But it'll make me look smart sitting on my bookshelf, right?
Wow, they're making a movie out of Bridge to Terabithia?? I can't find the link, but maybe you remember (from your deep, lasting knowledge of my old blog posts) that I called that one of my most influential books for some meme I was passed? I still couldn't tell you why, it's just one of those stories from childhood that stayed with me. Though, I don't really remember it being as "magical" as the commercials make it look, but it's still going on my netflix right now.
In other book news, I may have to give in and just stop reading my current book. The name itself might tell you why: A Biography of Kafka. You know what? Kafka was fucking depressing. You might be thinking, "But Heather, why would you buy such a thing?" When I left for India I brought two books with me; one that I finished on the plane over there, and the other was a huge volume, The People's History of the Supreme Court by Peter Irons. This was truly a fantastic book, and I'm glad I lugged it around with me all month. I wrote a whole journal entry about how it gave me a little bit of a career epiphany, but I'll bore you with that later...or not. Anyway, I finished it in the Bangalore airport waiting for my plane home (you know, the one that was 6 hours delayed). I bet I don't have to describe to you the total randomness that is an Indian airport bookstore. It's not exactly Barnes & Noble, my friends, and A Biography of Kafka was looking pretty good.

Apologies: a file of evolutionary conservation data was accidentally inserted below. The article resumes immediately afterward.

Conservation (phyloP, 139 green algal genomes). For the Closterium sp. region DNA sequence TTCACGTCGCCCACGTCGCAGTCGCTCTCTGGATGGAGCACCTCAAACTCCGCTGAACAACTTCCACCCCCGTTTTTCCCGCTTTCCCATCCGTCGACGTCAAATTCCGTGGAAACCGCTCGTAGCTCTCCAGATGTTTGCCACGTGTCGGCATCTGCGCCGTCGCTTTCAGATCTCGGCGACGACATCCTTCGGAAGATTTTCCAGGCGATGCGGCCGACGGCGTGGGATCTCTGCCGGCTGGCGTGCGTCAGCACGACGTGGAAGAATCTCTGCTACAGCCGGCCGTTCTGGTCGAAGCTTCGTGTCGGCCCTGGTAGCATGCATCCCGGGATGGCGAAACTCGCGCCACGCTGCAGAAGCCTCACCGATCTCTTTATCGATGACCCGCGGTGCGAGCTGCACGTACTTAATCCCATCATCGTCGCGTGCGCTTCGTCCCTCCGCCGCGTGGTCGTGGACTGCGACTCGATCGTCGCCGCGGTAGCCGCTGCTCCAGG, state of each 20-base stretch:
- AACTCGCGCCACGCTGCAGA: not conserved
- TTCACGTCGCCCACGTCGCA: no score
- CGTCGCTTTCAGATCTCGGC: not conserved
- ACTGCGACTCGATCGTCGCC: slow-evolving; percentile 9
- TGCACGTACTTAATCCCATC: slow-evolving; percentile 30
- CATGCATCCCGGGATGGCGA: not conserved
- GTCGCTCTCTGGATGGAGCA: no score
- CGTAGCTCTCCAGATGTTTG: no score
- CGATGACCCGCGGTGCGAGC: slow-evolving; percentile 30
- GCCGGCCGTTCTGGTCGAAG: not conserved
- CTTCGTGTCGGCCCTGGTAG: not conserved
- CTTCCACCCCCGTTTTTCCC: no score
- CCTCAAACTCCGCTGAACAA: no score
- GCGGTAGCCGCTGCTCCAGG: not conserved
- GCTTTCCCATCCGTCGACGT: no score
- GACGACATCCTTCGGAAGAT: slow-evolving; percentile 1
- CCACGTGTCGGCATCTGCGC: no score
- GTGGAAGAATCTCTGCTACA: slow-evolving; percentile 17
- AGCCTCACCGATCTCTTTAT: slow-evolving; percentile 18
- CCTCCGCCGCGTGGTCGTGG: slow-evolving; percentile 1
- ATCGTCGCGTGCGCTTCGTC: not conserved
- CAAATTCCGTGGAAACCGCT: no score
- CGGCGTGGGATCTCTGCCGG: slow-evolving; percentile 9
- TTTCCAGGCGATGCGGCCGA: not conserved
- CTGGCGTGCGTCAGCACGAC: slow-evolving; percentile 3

I should say, I really love biographies (and non-fiction in general, if People's History didn't give that away), and it's not fair for me to blame it on Kafka. Kafka wrote a lot of things, but not this insufferable biography. It's possibly the most poorly written book I've picked up in awhile. It reads like a play-by-play of every day of his life. It's a little like this blog. Like, "Then Kafka went to the bank to make a savings account, where Jane, Bob, Lester and Steve still worked." Except Jane, Bob, Lester and Steve are totally inconsequential people who will not appear again in Kafka's life, or the book. SO WHO CARES. And I was being nice to you. In the book they're all difficult Eastern European names that read like a mouthful of consonants.
I also picked up The Alchemist at the airport, so let's hope that's a bit less agonizing. I'm off to some art galleries.